Strength & Therapy

Click here to edit subtitle


view:  full / summary

Oaks Add Dave Andrews to Coaching Staff

Posted on May 24, 2020 at 8:00 PM Comments comments (36)

The Palo Alto Oaks are excited to announce the addtion of Dave Andrews to the 2020 coaching staff.  Dave will be an assistant coach, recruiting coordinator and first base coach. Please join us in welcoming Dave to the Oaks family!

Coach Dave Andrews Biography

Coach Dave Andrews is a former catcher who played at La Salle High School in Pasadena, Ca.  David then played at Mt. San Antonio College and Pasadena City College 1984’-1986’.  He played for the San Gabriel Valley Semi-Pro Mets from 1991-93’ after returning from his 3 years of military service in the United States Army.  Coach Andrews became the Head Baseball Coach at Village Christian School Baseball in July of 2019’.  Under his leadership the Crusaders went 4-2 in the Covid 19 shortened 2020’ season while playing 10 freshmen on the Varsity squad.  David was an asst. coach at Loyola High School varsity baseball program in 2018’ before accepting a teaching and coaching position at Village Christian School.  Currently David is also an assistant coach with the MLB affiliated Chicago Cubs Scout Team.  He was also an assistant coach for the Arroyo Seco Saints of the CCL in the Summer of 2018’.  He coached 1 year at La Canada High School and in 2017’ was the bullpen coach for the Glendale Community College Vaqueros.  The Vaqueros finished the 2017-18’ season as conference and regional Champions.  Over the last 20 years David has coached several youth sports and teams with great success in the San Gabriel Valley.  A current member of the American Baseball Coaches Association and a Level “C” certified coach with USA Baseball.  David graduated from The Master’s University in Santa Clarita after spending three years in an elite group of the United States Army.  Prior to entering the high school and college coaching ranks David has spent the last 19 years in the financial services industry, as a stock broker, financial advisor.  Coach Andrews’s work experience in professional sports is in soccer at the highest level in the United States.  David worked for the Los Angeles Galaxy of Major League Soccer in operations & sales and with the U.S. Men’s National Team.  He was on the staff that hosted the Women’s World Cup in 1999’.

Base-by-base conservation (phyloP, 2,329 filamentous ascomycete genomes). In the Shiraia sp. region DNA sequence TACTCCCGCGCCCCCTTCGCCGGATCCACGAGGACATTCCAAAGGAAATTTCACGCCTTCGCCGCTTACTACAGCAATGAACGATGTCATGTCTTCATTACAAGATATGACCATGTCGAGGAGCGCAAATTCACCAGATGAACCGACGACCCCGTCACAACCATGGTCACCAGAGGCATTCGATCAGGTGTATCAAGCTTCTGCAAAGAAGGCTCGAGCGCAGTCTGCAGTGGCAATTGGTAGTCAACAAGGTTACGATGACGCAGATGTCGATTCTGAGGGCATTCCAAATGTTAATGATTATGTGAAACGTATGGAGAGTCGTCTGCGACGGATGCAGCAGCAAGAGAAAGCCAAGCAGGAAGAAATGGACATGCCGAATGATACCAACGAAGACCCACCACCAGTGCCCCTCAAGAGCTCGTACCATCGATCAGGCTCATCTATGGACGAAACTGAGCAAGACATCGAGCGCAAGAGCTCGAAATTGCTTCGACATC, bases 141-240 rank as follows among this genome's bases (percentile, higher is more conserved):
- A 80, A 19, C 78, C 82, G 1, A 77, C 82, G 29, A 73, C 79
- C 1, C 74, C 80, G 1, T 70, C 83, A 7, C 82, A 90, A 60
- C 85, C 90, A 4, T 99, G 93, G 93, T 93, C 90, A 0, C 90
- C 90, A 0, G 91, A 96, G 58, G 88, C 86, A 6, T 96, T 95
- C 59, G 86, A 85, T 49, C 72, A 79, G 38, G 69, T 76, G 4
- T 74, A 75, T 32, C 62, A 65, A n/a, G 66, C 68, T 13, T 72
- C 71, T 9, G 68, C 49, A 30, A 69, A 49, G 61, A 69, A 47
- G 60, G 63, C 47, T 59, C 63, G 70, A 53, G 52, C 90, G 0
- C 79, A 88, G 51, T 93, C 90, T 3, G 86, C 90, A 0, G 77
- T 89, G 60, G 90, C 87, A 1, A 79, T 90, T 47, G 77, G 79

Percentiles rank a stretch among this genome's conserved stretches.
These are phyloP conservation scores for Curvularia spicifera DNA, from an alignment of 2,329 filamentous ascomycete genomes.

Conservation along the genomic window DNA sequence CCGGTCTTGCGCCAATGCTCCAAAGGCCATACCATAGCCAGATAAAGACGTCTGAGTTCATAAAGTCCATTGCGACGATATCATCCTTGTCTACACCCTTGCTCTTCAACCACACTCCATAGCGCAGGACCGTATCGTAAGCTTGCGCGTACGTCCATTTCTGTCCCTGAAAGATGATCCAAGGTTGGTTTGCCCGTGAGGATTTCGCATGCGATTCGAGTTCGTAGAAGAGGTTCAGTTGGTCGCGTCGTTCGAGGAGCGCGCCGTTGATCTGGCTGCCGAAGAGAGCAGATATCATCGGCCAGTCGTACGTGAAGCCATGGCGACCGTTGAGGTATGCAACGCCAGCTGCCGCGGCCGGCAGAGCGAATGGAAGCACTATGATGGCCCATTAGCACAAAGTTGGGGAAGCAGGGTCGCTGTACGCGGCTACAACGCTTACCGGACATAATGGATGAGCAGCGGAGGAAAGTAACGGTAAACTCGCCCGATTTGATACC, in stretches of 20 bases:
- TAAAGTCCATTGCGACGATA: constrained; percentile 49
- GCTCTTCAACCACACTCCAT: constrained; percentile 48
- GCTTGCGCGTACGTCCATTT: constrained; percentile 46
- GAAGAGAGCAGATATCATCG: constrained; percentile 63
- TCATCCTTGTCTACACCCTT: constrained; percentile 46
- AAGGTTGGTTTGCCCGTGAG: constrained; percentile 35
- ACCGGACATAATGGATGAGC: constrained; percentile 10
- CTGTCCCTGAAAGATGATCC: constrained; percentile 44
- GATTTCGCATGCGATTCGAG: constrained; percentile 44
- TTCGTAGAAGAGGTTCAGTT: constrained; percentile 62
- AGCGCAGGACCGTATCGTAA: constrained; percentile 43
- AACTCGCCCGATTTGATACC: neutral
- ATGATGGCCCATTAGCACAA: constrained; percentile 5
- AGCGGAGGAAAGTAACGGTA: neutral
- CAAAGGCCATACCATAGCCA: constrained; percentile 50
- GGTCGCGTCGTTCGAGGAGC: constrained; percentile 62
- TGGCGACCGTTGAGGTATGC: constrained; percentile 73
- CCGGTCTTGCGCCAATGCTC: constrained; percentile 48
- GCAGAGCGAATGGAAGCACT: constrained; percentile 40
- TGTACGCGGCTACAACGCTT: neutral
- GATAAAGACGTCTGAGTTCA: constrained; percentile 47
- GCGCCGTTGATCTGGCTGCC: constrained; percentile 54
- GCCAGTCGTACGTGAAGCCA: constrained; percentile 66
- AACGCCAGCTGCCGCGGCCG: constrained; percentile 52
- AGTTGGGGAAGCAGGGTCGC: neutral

Sports Medicine Corner

Posted on May 18, 2020 at 7:55 PM Comments comments (0)

Hi Guys,

Today we are going to discuss how to maximize your training for baseball by focusing on what energy systems playing baseball uses. Energy systems are the processes the body uses to fuel muscular movement and the body uses different systems for different activities. For simplification purposes, I will only discuss the timing of the systems and not all the physiological and chemical processes behind them. We can define the short-term system as under 6 seconds (sprinting home to first), the intermediate system as 6-30 seconds (sprinting 1st to home), and the long-term system as anything lasting longer than 30 seconds (long distance running).


Baseball has been defined by Fox and Matthews’ research (1974) to use two systems: the short-term system (80%) and the intermediate system (20%). Baseball does not use the long-term system. This tells us what we need to focus on during training to get the most out of our training to translate to baseball. At its most basic level, we should focus on short sprints (under 6 seconds) as that is 80% of the activity in baseball combined with short and powerful movements - jumps, plyometrics, anaerobic exercises. These activities will carry over to baseball while focusing on long distance running or running “poles” will not carry over very well because it is not a demand of the sport to run long distances over 30 seconds. This does not mean we never run long distances in our training as there is some benefit (general health and recovery purposes) but we can use energy systems to help guide our training to be more successful.

- Director of Player Health and Performance, Dr. Ryan Hamilton